Sorting the top global brands from the worst, branding agency Siegel+Gale has released its annual Global Brand Simplicity Index for 2014. Picking out the companies that offer the clearest, simplest and easiest to understand message from those it deems to be confused and convoluted, S+G takes a unique approach to ranking the world’s biggest brands but one that very much makes sense. Let’s take a look at the results for 2014, to see the movers, shakers and the shamed names in this esteemed index.
You might be surprised to learn that many of top rankers in this year’s global index are the cheap and cheerful companies that focus on good value, including ALDI, Lidl, McDonalds and IKEA. With a clear offering to customers and an honest approach to business, they are championed by consumers all over the world for their simple and reliable services.
Online retailers and technology providers such as Ebay, Amazon, Apple and Nokia also ranked in the top 25 for their efficient and easy to use services that made them popular with customers. These global brands proved that even the largest companies can streamline their systems, to ensure that the customer has a stress-free and straightforward experience.
Despite the success of brands such as this year’s winner, ALDI, the index also demonstrated that low cost doesn’t necessary mean a brand will be in the good books of a consumer. Ryanair came a shocking second to last in the rankings this year, because although it portrays itself as an affordable airline, the complicated pricing structure and poor customer service makes it unpopular with customers.
The bottom 10 brands also included a mix of insurance companies, banks, and car rental companies, all of which were seen to fall short of the mark with their unsatisfactory customer service and complex or downright unreliable systems.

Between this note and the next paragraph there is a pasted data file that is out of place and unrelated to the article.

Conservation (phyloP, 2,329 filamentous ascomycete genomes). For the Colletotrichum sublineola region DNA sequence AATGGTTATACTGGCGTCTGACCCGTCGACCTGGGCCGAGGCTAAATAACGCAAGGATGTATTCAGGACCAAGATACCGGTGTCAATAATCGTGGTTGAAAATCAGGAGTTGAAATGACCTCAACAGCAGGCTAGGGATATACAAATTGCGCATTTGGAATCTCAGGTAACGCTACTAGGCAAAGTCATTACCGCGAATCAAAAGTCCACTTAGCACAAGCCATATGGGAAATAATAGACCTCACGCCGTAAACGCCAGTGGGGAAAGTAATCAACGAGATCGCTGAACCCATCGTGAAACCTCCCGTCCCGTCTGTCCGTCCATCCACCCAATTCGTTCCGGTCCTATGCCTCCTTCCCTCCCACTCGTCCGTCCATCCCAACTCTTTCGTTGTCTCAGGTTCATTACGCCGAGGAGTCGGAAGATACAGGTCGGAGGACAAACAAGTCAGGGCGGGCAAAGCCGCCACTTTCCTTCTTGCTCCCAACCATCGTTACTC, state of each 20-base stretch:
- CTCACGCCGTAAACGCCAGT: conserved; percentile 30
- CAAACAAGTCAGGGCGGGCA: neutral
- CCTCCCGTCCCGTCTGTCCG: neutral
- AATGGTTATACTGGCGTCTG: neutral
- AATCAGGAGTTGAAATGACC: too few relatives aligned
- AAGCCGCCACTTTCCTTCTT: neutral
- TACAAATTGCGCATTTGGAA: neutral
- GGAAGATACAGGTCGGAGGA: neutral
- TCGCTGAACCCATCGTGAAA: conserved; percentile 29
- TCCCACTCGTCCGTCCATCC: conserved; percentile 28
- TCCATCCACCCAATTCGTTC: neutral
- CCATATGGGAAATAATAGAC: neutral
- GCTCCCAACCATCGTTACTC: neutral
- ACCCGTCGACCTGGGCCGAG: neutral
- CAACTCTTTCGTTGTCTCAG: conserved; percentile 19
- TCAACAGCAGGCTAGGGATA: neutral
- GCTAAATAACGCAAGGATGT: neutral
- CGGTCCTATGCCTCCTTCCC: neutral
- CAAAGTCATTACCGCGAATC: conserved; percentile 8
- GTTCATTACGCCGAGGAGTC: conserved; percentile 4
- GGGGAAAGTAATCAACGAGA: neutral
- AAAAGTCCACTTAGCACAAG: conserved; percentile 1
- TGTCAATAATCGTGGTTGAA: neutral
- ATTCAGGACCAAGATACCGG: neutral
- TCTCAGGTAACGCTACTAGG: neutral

Why Does it Matter?
Simplicity in business comes in many forms, and can really affect that way that we interact with brands. According to Siegel+Gale, 70% of people would be more likely to recommend a brand that they have an easy or stress-free communications experience with.
Meanwhile, more complex brands are twice as likely to receive calls asking for more information or assistance from their customers. Failing to make a product or service clear from the outset makes complications later down the line much more common. So ultimately, the more simple and easy to identify a brand is, the better the result for the customers.
Collating the responses of over 12,000 people around the world, Siegel+Gale’s index is a great way to identify the best brands from the rest when deciding which companies to choose for products and services. By sharing experiences as a consumer through surveys, reviews, and forums, people can help to name and shame the worst offenders amongst the world’s biggest brands, and champion reliable and honest customer service.
I wonder whether this index will look the same at the end of 2015.
This article is written by Kelly Gilmour Grassam, a freelance copywriter from Yorkshire. You can follow her on Twitter at @KellygGrassam. This article has been written with helpful information from Every Contact Number